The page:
The informal sector typically comprises all business and economic activities that are not monitored by the government, and so -technically- do not exist in official books. But what does that mean exactly, for both the economy and those who work informally? Well, since their revenues are not taxed and are not included in a country’s gross national product (GNP), the phenomenon results in major mis-representation of the country’s economic performance. On the other hand, workers in the informal sector may think that they’re rather better off evading “extorting” government taxation, they’re actually depriving themselves of basic rights (such as health insurance).
This workshop’s proceedings drew attention to a number of the major problems of the informal sector in the MENA region. Yet the question still remains; is formalization worth the trouble, especially in the region’s countries’ dire conditions? The workshop concluded with a policy panel comprising of four of Egypt’s finest policy affiliates and makers. They tackled the issue of informality in Egypt from different policy levels, corresponding with their expertise in working –directly or indirectly- with the informal sector.
The first speaker was Mr. Tamer El-Meehy (President, Entrust-DMC Consultancy). He argued that informality is now rather seen as a continuum; 82% of the enterprises in Egypt do not adhere to rules and regulations, in which sense the informal sector is much larger than the mere number of informal enterprises. There is thus a flaw with the rationale of equating informality with smallness. Informal enterprises are by definition small or “micro”, yet a substantial number of large enterprises, and not only in Egypt operate informal activities, the revenue of which sums to to millions of dollars.
So how do we attract them to formalize? The problem with Egyptian policymakers, argues El-Meehy, is that they almost always resort to the easy solution; the supply side solution “give them credit”. However, most studies on the impact of microcredit relay the same results; micro-credit schemes have marginal if any impact on the successful formalization of informal enterprises. Their real binding constraint is access to markets; if they were to have active demand, they will no longer operate on the fringe of poverty; then they will succeed in sustaining profiting formal businesses.
His question for both economists and policymakers is thus; how can markets be adjusted to accommodate micro and small producing enterprises?
Dr. Sherine El-Shawarby (Associate professor at FEPS, Cairo University and former consultant to the Minister of finance) then debates that the informal sector needs to be modernized in order for it to cope with the formal sector. SMEs have been around for a long time, she says, so devising a module for SMEs in Egypt requires collaborative work encompassing the ministry of trade and industry, unit of economic justice (ministry of finance) and many other ministerial bodies and institutions.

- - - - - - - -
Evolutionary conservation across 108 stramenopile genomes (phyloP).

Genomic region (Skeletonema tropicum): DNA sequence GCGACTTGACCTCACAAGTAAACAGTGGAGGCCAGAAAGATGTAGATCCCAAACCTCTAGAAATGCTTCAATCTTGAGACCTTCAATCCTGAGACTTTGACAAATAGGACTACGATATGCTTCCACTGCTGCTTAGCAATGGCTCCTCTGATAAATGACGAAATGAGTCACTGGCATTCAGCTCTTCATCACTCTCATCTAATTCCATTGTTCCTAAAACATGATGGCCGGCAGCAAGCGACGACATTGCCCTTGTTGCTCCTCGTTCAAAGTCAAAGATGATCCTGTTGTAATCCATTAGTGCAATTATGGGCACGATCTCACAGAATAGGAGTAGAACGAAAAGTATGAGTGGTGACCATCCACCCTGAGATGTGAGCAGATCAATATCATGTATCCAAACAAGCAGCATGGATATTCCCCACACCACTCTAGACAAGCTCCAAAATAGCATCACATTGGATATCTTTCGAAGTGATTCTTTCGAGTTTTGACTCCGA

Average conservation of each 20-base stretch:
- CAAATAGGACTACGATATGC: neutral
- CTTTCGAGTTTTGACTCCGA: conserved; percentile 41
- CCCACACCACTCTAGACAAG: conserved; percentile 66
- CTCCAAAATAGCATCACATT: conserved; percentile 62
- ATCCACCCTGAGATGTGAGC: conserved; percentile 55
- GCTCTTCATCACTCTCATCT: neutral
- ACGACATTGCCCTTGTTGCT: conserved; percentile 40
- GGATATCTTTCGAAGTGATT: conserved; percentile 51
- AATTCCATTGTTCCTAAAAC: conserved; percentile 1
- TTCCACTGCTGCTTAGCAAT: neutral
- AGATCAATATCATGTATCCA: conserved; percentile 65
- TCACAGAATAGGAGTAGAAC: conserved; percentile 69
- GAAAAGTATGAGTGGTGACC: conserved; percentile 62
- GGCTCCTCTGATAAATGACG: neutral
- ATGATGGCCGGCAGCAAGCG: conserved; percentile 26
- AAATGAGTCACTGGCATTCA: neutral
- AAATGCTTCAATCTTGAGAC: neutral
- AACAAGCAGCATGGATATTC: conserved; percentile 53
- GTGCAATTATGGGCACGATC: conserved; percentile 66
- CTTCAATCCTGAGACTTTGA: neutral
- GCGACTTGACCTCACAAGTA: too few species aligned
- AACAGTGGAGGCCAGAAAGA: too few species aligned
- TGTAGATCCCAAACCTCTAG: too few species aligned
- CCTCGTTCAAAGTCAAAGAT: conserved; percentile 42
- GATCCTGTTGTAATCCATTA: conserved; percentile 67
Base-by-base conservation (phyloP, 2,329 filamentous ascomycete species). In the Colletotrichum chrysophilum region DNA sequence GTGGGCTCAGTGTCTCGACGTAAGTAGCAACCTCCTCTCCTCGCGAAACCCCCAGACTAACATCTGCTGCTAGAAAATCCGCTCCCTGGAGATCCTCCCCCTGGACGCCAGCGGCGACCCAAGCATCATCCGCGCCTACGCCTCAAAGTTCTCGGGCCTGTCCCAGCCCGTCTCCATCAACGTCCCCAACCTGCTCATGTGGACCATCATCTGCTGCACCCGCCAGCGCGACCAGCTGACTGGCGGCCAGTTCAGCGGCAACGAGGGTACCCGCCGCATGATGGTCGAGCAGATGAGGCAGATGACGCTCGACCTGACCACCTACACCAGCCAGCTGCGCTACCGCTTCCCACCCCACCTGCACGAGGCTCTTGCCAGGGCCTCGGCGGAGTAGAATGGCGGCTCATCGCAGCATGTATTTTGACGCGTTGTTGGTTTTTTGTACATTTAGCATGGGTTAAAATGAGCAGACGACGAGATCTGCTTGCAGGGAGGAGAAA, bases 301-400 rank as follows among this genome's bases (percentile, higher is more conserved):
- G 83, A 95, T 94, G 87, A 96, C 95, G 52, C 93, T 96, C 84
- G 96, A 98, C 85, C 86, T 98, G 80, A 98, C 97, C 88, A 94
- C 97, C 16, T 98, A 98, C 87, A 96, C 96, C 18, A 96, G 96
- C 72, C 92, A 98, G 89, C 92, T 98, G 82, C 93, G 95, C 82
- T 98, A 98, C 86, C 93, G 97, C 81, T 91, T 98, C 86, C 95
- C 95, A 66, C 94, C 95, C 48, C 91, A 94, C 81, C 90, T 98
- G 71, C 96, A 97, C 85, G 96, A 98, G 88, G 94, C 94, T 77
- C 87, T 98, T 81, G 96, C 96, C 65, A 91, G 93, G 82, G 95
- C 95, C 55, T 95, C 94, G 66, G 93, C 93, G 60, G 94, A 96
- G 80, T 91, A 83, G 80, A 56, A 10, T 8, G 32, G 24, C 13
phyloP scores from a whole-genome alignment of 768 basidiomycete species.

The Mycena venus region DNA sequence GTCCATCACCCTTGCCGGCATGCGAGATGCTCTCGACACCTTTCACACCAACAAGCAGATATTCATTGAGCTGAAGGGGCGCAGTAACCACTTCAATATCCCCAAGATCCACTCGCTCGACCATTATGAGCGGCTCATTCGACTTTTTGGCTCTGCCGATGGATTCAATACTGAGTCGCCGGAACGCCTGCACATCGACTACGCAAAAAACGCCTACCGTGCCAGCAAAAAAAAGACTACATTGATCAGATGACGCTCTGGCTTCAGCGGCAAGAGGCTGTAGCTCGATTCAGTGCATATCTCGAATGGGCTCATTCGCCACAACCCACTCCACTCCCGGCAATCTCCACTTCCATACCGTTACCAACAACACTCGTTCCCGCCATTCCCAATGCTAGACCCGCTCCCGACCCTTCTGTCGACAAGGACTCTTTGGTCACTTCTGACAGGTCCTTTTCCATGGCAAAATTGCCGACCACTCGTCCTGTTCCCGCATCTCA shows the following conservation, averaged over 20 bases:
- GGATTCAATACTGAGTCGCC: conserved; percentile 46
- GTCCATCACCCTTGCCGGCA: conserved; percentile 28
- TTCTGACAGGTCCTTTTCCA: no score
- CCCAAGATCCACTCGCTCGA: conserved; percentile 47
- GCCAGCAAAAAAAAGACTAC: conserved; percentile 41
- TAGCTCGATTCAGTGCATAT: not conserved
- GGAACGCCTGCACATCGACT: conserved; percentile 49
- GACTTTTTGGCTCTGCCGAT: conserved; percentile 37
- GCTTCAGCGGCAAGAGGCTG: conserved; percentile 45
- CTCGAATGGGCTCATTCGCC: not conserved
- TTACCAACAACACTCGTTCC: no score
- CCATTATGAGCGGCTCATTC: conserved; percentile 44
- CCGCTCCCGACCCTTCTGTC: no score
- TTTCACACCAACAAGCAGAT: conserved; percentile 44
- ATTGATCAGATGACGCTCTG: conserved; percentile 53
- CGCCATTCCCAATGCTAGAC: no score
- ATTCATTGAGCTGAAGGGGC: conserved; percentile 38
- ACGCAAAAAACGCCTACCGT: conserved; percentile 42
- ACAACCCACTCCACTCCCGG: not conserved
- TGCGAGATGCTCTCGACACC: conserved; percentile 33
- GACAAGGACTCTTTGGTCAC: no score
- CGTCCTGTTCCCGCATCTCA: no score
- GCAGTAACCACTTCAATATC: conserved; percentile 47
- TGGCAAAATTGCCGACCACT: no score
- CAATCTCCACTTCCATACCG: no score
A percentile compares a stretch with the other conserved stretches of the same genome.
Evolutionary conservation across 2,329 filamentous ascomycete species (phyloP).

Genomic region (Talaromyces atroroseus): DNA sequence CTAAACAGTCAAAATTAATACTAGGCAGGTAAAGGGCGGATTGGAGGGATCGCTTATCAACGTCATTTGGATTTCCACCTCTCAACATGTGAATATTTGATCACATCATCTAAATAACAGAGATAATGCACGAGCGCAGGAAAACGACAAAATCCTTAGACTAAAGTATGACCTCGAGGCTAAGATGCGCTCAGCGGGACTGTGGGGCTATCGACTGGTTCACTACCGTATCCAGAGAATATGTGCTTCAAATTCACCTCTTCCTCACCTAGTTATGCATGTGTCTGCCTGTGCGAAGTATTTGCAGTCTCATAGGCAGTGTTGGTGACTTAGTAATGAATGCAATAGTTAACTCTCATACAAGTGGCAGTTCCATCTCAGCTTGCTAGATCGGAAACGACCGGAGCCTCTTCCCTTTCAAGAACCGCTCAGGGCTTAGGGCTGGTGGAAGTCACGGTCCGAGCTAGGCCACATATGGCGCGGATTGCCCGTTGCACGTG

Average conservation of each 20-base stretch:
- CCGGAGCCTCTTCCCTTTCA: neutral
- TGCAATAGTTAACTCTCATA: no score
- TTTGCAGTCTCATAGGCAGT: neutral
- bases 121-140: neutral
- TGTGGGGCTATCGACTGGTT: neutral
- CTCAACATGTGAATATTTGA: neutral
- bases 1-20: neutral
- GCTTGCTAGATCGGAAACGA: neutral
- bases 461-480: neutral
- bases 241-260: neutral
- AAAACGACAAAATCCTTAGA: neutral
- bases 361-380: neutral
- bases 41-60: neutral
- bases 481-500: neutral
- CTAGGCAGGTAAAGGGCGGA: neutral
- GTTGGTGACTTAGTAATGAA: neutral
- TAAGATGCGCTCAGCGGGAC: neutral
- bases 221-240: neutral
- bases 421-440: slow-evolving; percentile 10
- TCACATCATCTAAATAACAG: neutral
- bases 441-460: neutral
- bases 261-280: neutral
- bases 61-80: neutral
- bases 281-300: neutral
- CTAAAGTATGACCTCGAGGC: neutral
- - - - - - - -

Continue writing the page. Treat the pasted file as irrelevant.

She also concurs that they need technical and marketing assistance, not credit. There is thus a need for not only integrating the informal sector in the mainstreaming of the economy, but also integrating it in the overall development strategy.
What are the policy options for SMEs to formalize?
With both a social worker and ministerial hat, Dr. Laila Iskander (Minister of State for Urban Renewal & Informal Settlements) argues that the informal sector is already market-based. In fact, the informal activities pose a threat to the corporate “formal” sector. They need land and infrastructure. They want machines and the technology. They want to diversify their products. And they want export restrictions to be alleviated.
She also emphasizes that the government actually works against the informal sector; laws and regulations are mostly impeding to the formalization process. They also don’t receive the same level of “flexibility” or “reception” to their demands in comparison to their counterparties in the well-established corporate sector.
There is thus a need for a systematized and transparent formalization routes for those who want to formalize.
Finally, Dr. Ziad Bahaa EL-Din (former Deputy Prime Minister & Minister of International Cooperation), in concurrence with Mr. El-Meehy, claims that it’s not that some businesses are formal and some are informal; all businesses have some level of informality among its activities, and they does not per se classify in terms of illegality.
A better way to look at the incentives of formalization, argues Bahaa El-Din, is to focus on promoting the consequences and benefits of formalization, rather than on the working environment itself.
Can there be a law that if issues would facilitate formalization?
He argues that there needs to be a clear mandate for a law, one that defines its exact scope. For instance, a law that only focuses on the “supervision” aspect will not encourage formalization as would an array of laws targeting investment and access to information.. etc.
In conclusion, there still isn’t a clear pathway for the dilemma of informality. There is, however, hope for better informed researchers and policy-makers and a deliberated pathway.